Happy New Year, dear yoginis and yogis!
May 2016 bring you, and everyone around you, health, serenity and joy – our practice is a way to obtain them!
I have spent the quieter days of late December with my loved ones, practicing yoga, and going to fascinating exhibitions. One was Goya at the National Gallery, testimony of a time of great upheaval in Spain over 200 years ago, during and after Enlightenment, and the other a very rare view into Tibetan yoga, presented at the Wellcome Trust.
I also watched an inspiring documentary, En quête de sens, about how a radical change in thinking is underway, from being consumers to being free individuals in a caring society. Many of the ideas in the documentary echoed an earlier, also excellent film, the Economics of happiness, as well as the book Une brève histoire de l’avenir, by Jacques Attali, which I have been reading after seeing the eponymous exhibition at the Louvre.
As a former political scientist, the dangers and chances of our present global political and economic situation still fascinate me. But I can also clearly see how yoga fits in!
Yoga was originally a mystical path of Hinduism, a collection of techniques to attain something called “enlightenment”, the spiritual kind, were the boundaries of the ego dissolve and samadhi, the liberation of the soul, is attained – not the kind of social enlightenment that Francisco Goya and his politically active friends were interested in. The Wellcome trust exhibition showed the Tibetan yogis retreating to lonely mountain caves were they would practice intensively in the hope of attaining samadhi.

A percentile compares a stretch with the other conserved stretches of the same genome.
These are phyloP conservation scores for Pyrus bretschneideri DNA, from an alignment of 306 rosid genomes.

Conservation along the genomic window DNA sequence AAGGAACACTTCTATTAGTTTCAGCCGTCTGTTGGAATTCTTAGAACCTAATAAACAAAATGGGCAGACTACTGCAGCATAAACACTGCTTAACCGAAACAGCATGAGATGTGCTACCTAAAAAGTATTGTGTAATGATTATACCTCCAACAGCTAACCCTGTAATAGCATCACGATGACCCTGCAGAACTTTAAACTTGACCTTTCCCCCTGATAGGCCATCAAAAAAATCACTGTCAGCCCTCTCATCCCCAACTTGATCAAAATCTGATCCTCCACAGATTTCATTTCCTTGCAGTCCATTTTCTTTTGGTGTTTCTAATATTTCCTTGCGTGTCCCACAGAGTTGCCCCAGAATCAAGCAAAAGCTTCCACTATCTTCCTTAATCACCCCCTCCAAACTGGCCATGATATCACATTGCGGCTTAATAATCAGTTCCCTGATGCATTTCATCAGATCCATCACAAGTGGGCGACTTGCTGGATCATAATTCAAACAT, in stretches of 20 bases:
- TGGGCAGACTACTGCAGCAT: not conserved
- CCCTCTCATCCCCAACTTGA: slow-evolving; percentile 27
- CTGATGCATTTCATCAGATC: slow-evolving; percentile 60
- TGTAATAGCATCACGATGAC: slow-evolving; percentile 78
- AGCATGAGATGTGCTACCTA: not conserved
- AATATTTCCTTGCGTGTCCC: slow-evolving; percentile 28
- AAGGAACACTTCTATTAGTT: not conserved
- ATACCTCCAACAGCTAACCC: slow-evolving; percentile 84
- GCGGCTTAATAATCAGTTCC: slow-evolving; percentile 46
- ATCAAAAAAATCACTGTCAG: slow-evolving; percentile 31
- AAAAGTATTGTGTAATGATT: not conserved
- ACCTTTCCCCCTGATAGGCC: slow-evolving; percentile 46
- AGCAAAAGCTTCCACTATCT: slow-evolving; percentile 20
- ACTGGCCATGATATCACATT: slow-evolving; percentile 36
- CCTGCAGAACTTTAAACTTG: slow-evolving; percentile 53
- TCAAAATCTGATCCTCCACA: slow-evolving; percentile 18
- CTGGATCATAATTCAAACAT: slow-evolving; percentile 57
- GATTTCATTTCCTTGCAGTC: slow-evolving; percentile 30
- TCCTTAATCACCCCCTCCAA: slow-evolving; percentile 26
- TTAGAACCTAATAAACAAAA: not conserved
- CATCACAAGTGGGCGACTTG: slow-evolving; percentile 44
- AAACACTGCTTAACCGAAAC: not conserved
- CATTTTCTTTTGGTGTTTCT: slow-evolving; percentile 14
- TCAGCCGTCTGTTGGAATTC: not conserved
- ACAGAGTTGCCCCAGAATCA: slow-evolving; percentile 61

When yoga came to the West in the 20th century, in the context of several waves of peace movements, it was meant as an instrument of both individual and social peace. One famous swami used to say that to change society, you need to change one person at a time.
This is what movements like Off the Mat into the world or the Africa Yoga Project and all those fierce yogis who teach in prisons or refugee centres or hospitals have understood and made their mission. Change yourself, yes, but in order to change the world, to be part of that global movement of people who choose connection over conflict, empathy over aggression, contentment over greed, patience over instant gratification.
So yogic enlightenment and social enlightenment, the Tibetan mountain dwellers and the revolutionary thinkers, can merge, and a new “tribe” of people emerges, who are brave, resilient and creative enough to contribute towards a happier future for their society – the yogi citizens. Each time you spread a bit of peace, at home, at work, in your city, or online, you are part of that movement.
I raise my mug of yogi tea to that! Happy 2016!